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January 5th, 2017, 04:50 AM   #1
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USAMTS -- Year 28 (2016-2017) -- Round 3 -- problem 5/3/28

Here are the proofs I promised ...

The problem at hand is problem "5/3/28" from round 3
http://usamts.org/Tests/Problems_28_3.pdf
of this year's USAMTS online competition. Since the submission deadline for round 3 was yesterday (January 3, 2017), the problem is no longer "live", so posting a solution now should be OK.

The problem:
Let $S = \left\{u + \frac{1}{u} \mid u \in {\mathbb Q}^{+}\right\}$.

(a) Let $n$ be a positive integer. Prove that $n$ is the sum of two elements of $S$ if and only if $n$ is the product of two elements of $S$.

(b) Show that there exist infinitely many positive integers $n$ which cannot be expressed as the sum of two elements of $S$.

(c) Show that there exist infinitely many positive integers $n$ which can be expressed as the sum of two elements of $S$.
A solution to the "if" direction of part (a) was previously posted by "romsek" in the Calculus forum -- see the recent thread
3 Problems I am really stuck on
by "Rachel1234".

In this post, I'll do the "only if" direction of part (a), and I'll also do part (b).

Part (a), "only if" direction:

Let $n$ be an integer which can expressed as a sum of two elements of $S$. Then
$$n = \left(u + \dfrac{1}{u}\right) + \left(v + \dfrac{1}{v}\right) \tag{1}$$
where $u,v \in {\mathbb Q}^{+}$.

Write $u = \dfrac{p}{q}$, $v = \dfrac{r}{s}$, where $p,q,r,s$ are positive integers such that $\text{gcd}(p,q) = 1$ and $\text{gcd}(r,s) = 1$.

Then from equation (1), we get
$$n = \bigg(\frac{p}{q} + \frac{q}{p}\bigg) + \bigg(\dfrac{r}{s} + \dfrac{s}{r}\bigg)$$
which simplifies to
$$n(pq)(rs) = (rs)(p^2 + q^2) + (pq)(r^2 + s^2) \tag{2}$$
Now $\text{gcd}(p,q) = 1 \implies \text{gcd}(pq,p^2 + q^2) = 1$, and $\text{gcd}(r,s) = 1 \implies \text{gcd}(rs,r^2 + s^2) = 1$, so from equation (2), we get $(pq)|(rs)$ and $(rs)|(pq)$, hence $pq = rs$.

Let $x = \dfrac{p}{s}$ and let $y = \dfrac{q}{r}$. Then
$$u = \dfrac{p}{q} = \dfrac{p^2}{pq} = \dfrac{p^2}{rs} = \bigg(\dfrac{p}{s}\bigg)\bigg(\dfrac{p}{r}\bigg)= xy$$
and
$$v = \dfrac{r}{s} = {\left(\dfrac{p}{s}\right) \over \left(\dfrac{p}{r}\right)} = \dfrac{x}{y}$$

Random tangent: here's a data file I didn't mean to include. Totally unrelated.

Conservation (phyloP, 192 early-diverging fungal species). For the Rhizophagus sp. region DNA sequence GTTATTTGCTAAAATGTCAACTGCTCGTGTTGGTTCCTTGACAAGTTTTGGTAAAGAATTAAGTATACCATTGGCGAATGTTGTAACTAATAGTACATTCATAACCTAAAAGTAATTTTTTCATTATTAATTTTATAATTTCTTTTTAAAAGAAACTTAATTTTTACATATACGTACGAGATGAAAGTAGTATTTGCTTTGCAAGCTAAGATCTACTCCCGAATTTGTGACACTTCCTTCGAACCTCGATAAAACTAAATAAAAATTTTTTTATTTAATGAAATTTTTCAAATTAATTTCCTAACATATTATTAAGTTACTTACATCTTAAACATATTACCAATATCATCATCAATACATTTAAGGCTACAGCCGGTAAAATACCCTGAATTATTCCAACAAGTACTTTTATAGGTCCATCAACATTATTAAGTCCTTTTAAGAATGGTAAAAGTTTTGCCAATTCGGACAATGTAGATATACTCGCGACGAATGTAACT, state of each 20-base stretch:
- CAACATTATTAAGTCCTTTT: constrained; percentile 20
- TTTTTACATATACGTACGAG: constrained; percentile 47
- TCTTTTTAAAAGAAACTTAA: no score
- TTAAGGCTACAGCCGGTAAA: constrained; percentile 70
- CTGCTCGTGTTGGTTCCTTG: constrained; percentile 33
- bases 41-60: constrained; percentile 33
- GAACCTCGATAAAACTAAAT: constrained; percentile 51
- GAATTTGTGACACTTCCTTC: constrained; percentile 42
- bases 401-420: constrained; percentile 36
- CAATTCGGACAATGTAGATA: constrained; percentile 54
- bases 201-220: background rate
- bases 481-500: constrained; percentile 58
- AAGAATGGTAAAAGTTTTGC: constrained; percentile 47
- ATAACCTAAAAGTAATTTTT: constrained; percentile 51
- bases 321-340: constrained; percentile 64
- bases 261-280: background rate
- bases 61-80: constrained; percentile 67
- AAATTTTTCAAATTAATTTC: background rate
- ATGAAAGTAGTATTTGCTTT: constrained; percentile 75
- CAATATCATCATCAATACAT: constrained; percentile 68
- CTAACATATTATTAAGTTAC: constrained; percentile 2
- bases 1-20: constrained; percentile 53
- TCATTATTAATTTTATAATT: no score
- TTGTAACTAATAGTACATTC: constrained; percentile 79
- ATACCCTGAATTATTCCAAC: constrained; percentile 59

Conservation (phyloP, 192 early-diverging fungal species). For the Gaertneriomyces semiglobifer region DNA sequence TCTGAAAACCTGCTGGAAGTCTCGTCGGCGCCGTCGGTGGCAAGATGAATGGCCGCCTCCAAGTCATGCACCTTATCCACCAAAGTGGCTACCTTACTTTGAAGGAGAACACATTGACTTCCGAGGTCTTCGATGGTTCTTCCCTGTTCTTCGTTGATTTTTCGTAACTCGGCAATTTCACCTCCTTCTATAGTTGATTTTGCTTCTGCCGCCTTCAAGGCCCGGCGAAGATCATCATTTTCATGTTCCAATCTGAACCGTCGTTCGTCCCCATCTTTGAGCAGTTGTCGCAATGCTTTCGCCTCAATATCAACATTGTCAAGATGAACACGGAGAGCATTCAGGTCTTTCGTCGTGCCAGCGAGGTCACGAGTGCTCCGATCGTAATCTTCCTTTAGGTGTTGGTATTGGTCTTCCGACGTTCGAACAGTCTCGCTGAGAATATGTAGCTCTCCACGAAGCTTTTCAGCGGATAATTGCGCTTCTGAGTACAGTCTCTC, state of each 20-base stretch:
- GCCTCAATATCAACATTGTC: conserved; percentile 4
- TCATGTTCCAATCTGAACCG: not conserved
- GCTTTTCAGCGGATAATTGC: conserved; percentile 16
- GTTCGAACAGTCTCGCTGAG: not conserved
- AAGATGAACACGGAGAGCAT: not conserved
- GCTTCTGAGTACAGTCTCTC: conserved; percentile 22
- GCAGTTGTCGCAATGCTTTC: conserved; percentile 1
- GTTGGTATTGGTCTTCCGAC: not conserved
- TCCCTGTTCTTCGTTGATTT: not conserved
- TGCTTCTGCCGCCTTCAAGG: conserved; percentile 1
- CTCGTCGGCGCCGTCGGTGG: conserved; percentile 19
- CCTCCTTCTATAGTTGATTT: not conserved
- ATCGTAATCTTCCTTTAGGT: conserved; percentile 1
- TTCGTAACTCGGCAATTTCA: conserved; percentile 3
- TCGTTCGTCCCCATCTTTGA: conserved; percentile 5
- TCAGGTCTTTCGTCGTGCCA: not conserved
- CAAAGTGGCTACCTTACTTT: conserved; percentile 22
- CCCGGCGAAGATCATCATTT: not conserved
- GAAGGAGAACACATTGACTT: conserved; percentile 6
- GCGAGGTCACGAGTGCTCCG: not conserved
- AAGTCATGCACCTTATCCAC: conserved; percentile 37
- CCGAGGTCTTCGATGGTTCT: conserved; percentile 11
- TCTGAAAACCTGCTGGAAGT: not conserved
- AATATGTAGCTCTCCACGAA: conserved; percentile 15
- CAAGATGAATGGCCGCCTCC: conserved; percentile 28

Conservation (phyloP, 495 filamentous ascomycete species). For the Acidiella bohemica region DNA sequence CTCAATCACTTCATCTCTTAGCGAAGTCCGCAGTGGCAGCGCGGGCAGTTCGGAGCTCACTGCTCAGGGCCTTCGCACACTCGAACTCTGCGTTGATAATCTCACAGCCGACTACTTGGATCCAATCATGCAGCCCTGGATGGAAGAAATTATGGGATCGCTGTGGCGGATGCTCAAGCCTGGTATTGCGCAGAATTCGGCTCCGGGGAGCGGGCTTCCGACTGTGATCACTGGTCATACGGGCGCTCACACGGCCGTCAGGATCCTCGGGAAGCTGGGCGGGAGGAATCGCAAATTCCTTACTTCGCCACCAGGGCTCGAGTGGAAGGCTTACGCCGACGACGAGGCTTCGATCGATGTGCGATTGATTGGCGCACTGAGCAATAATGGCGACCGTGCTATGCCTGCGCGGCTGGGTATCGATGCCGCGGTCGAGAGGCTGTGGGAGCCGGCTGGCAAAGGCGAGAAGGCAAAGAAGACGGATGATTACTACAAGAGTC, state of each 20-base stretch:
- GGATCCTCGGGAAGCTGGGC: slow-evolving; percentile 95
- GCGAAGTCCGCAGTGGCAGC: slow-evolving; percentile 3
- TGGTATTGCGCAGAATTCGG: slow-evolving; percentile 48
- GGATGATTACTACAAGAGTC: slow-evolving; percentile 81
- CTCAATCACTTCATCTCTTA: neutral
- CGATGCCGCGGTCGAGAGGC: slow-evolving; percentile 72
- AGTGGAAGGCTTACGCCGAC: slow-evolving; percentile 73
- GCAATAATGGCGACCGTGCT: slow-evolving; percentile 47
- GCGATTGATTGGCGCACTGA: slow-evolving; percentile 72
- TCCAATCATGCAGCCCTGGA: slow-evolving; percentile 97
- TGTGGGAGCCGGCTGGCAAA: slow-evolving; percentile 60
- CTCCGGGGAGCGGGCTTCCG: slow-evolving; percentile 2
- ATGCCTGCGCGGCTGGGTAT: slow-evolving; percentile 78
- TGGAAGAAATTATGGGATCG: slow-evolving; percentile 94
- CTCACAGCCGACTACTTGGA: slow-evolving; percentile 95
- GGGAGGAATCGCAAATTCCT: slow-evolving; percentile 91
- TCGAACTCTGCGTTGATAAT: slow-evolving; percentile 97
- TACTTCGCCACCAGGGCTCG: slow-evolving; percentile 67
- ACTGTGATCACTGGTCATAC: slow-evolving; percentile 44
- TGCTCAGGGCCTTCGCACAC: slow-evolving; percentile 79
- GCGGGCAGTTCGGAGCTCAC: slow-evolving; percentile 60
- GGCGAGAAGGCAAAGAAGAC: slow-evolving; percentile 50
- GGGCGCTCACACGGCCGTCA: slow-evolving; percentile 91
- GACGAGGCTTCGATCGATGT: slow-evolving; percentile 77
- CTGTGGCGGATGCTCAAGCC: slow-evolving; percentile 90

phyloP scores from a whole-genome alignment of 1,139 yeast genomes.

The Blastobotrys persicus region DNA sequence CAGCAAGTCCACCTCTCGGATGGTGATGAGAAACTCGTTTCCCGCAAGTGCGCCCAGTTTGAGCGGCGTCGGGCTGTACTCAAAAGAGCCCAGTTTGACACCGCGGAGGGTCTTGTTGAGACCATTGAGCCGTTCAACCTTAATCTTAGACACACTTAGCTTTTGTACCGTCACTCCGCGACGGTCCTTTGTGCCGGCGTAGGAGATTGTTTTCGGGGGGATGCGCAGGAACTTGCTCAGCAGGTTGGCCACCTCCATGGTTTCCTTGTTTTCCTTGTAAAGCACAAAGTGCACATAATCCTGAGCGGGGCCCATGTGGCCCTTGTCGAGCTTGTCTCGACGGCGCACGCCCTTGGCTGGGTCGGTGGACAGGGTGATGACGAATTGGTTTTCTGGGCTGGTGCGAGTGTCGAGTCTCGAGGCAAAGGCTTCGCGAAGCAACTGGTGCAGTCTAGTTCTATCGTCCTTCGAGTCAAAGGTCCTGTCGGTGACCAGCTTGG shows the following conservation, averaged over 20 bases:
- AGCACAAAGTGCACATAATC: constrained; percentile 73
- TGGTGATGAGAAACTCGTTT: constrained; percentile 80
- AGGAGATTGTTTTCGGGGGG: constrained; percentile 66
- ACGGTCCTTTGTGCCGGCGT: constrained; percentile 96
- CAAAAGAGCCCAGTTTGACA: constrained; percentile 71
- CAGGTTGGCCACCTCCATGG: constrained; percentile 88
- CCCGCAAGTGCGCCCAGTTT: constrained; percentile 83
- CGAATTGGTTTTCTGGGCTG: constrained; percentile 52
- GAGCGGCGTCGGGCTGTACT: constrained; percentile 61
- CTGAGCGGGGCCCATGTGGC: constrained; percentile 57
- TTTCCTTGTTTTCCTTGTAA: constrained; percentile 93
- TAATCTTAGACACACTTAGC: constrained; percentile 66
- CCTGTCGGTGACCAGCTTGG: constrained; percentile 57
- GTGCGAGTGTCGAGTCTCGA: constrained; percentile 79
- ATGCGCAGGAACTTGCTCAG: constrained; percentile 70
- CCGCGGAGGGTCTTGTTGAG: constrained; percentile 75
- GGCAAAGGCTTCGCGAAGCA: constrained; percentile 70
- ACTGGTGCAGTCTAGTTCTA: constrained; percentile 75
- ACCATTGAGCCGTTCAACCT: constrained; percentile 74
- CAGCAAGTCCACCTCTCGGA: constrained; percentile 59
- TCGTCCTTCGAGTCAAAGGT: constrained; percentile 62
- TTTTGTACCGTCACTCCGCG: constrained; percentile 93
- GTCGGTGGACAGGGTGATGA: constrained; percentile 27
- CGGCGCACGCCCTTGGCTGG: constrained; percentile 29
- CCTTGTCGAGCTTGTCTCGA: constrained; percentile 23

Then
\begin{align}
n &= \left(u + \dfrac{1}{u}\right) + \left(v + \dfrac{1}{v}\right)\\
&= \left(xy + \dfrac{1}{xy}\right) + \left(\dfrac{x}{y}+ \dfrac{y}{x}\right)\\
&= \left(x + \dfrac{1}{x}\right) \left(y + \dfrac{1}{y}\right)
\end{align}
hence $n$ is the product of two elements of $S$, as was to be shown.

This completes the proof of the "only if" direction of part (a).

Next, part (b):

It will suffice to show that if $n$ is a positive integer which is a multiple of 8, then $n$ is not the sum of two elements of $S$.

Let $n$ be a positive integer which is a multiple of 8, and suppose $n$ is the sum of two elements of S.

From our analysis of the "only if" direction of part (a), it follows that
$$n(pq)(rs) = (rs)(p^2 + q^2) + (pq)(r^2 + s^2) \tag{3}$$
where $p,q,r,s$ are positive integers such that
$$\text{gcd}(p,q) = 1\text{, gcd}(r,s) = 1\text{, }pq = rs$$
If we divide equation (3) by $rs$, then since $pq = rs$, we get
$$npq = p^2 + q^2 + r^2 + s^2 \tag{4}$$
Then $8 \mid n$ implies
$$p^2 + q^2 + r^2 + s^2 \equiv 0 \text{ }(\text{mod }8)$$
which of course implies
$$p^2 + q^2 + r^2 + s^2 \equiv 0 \text{ }(\text{mod }4)$$
But since $\text{gcd}(p,q) = 1$ and $\text{gcd}(r,s) = 1$, at most two of $p,q,r,s$ are even. Equivalently, at least two of $p,q,r,s$ are odd. Then, since even squares are congruent to 0 (mod 4), and odd squares are congruent to 1 (mod 4), the congruence
$$p^2 + q^2 + r^2 + s^2 \equiv 0 \text{ }(\text{mod }4)$$
implies that $p,q,r,s$ are all odd. Now consider the situation mod 8. Since odd squares are congruent to 1 (mod 8),
$$p^2 + q^2 + r^2 + s^2 \equiv 0 \text{ }(\text{mod }8) \implies 4 \equiv 0 \text{ }(\text{mod }8)$$
contradiction. It follows that $n$ cannot be expressed as the sum of two elements of $S$.

This completes the proof of part (b).
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